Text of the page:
University of Southern California (UNITED STATES)
About this paper:
Appears in: ICERI2021 Proceedings
Publication year: 2021
Page: 3134 (abstract only)
ISBN: 978-84-09-34549-6
ISSN: 2340-1095
doi: 10.21125/iceri.2021.0778
Conference name: 14th annual International Conference of Education, Research and Innovation
Dates: 8-9 November, 2021
Location: Online Conference
There is growing need for creating materials to be included both in formal academic programs and for continuing professional development in health sciences, which can be accessible with no limitations in the number of times a student can review it.1 The use of recorded material builds upon the well-established approach of expecting students to review concepts prior to a teaching session, with one or more brief recordings to introduce the factual content that would be covered in a lecture, allowing the face-to-face session to focus on students’ questions and/or applying the material 2. Hearing is a powerful sensory channel and long-term memory is greater when material is heard than read. Listening allows other tasks to be performed at the same time and this multi-tasking approach is typical of the activity of most young learners. Podcasts can help learners with different learning styles, including those who prefer to learn ‘on the go’ or revisit material many times and at their own pace.3 The use of podcast as an initial contact with the didactic material enhances the class participation during in-person discussions.4, 5

A proposed strategy is to create podcasts where faculty and students interact and discuss academic materials, which can be used to address specific topics. The author took advantage of an existing podcast channel created for the Master in Pain Medicine (Keck School of Medicine of USC), “Pain Know-How”, and recorded an episode entitled “Let’s talk about headaches by Asher Mansdorf and Joseph Khafi” ( The episode is a conversation between a faculty and a dental student, and explores the characteristics of primary headaches and red flag headaches.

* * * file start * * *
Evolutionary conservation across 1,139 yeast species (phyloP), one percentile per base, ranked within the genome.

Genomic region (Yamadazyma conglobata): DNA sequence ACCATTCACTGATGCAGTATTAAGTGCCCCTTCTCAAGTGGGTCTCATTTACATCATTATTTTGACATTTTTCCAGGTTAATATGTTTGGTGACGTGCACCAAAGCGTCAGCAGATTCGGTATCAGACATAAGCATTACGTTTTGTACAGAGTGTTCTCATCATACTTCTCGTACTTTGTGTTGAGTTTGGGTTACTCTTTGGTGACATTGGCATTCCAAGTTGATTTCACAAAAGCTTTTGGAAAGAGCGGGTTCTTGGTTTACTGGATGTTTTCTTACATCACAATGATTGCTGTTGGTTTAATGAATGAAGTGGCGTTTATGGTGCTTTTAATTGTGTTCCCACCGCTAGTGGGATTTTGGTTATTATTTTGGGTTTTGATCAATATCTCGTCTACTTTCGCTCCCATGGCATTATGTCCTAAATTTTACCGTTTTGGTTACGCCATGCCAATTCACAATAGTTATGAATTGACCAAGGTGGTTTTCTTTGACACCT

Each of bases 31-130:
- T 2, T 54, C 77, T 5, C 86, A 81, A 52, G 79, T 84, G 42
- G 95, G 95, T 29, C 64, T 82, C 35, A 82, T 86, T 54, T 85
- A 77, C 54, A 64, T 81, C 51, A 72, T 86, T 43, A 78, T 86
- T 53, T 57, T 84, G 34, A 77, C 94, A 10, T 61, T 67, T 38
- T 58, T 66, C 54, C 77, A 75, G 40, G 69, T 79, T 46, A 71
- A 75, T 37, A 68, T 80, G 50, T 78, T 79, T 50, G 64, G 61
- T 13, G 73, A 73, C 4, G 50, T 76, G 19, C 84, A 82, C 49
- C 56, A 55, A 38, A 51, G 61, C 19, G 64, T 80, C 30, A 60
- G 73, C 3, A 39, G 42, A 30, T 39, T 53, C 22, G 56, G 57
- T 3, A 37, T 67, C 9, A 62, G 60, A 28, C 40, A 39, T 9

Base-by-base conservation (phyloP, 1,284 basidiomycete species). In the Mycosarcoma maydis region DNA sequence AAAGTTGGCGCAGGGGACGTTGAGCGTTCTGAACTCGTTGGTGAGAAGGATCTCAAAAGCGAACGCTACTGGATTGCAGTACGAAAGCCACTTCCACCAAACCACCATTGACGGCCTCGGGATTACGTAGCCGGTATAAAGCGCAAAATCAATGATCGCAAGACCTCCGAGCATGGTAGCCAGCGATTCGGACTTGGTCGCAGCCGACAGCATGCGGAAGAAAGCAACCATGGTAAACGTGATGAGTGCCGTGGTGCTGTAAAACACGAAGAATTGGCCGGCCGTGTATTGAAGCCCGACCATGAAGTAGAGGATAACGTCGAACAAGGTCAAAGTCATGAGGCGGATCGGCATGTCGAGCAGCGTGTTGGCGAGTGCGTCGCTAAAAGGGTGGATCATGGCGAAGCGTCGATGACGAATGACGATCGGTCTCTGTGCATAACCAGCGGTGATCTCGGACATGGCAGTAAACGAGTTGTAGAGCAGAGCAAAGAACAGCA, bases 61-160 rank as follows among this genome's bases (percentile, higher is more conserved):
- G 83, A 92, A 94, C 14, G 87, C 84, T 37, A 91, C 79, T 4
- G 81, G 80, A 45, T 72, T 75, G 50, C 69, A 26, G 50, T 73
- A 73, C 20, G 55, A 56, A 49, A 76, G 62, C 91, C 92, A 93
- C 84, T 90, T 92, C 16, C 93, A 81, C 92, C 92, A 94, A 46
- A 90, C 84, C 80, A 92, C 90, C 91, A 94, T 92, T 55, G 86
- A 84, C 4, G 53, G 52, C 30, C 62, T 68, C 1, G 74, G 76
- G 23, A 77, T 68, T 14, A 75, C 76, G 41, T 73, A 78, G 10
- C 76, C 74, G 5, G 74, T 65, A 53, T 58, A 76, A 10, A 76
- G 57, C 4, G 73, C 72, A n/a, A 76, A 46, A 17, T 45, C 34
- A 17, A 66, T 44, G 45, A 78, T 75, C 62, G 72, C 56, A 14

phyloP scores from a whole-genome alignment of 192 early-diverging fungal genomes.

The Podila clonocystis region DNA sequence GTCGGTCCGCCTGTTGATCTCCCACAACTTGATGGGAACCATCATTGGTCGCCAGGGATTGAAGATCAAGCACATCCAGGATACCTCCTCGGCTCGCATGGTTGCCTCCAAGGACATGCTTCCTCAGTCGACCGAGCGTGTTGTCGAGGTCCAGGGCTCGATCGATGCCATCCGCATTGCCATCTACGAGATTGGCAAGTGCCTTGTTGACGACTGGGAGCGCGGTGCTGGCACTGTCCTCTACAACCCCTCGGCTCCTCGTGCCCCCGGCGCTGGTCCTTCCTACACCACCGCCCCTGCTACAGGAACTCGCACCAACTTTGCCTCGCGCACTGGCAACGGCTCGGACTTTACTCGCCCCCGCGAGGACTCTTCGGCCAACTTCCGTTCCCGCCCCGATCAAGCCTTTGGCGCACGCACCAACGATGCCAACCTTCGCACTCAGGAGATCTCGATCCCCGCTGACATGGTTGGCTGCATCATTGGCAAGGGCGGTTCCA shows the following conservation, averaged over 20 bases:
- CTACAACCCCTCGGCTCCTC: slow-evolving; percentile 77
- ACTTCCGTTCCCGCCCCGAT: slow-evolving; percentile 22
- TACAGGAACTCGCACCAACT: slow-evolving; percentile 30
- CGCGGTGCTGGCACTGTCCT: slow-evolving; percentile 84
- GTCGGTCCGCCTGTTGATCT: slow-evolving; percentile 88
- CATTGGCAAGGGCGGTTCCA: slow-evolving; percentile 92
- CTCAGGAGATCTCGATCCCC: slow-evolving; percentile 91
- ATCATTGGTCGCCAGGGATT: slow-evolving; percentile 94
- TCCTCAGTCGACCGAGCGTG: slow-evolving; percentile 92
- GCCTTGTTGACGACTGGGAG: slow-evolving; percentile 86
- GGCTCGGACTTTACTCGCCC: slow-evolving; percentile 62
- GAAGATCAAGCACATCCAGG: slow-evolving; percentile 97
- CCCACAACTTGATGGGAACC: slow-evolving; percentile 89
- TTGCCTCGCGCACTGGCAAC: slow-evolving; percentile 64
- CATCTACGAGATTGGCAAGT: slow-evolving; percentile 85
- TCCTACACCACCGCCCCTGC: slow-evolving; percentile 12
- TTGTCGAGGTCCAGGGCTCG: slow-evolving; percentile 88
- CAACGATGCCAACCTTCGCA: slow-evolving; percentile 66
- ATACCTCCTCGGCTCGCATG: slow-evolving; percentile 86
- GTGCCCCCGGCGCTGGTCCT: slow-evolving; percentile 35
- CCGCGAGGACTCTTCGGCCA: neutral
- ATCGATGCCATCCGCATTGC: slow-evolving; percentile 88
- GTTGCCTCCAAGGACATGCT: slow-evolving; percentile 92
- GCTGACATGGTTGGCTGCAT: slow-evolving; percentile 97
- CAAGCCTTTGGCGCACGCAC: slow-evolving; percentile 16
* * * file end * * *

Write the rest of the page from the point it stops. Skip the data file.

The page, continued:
A group of 6 students participated in a pilot project, and completed a 10 item diagnostic test about headaches without prior preparation. After listening to the podcast, they were asked to complete the same test.

As a result of this project, a 29 minute episode was created and made public in at least five platforms, including Anchor, Breaker, Google, Radio Public and Spotify. Six 3rd year dental students participated in the pilot, and the pre and post podcast scores showed immediate improvement, from an average of 5.383% to 89% (35.17% over the initial assessment).
In the pre-podcast test, all students answered correctly questions 1 (how to differentiate different headaches), 5, and 8 (both related with migraine headaches), but all answered incorrectly question 6 (red flags headaches). After listening to the podcast, both questions related with migraine were correctly answered by all students, but question 6, related with red flag headaches was still incorrect in most of the cases. Since the concept was included in the podcast, the poor performance might be related with a concept which is difficult to understand, or because the type of question was misleading.

Considering the importance of ensure the delivery of didactic content in an expedite way, overcoming the difficulties related with social distance guidelines, the use of podcasts might be a suitable strategy. The next step is to prove the efficacy of the podcasts to not only deliver the information, but to assess the retention of the knowledge compared with in-person lecture provision. The proposed process is efficient and involves the students when creating of new deliverable academic materials.
Podcast, pain education, learning technology.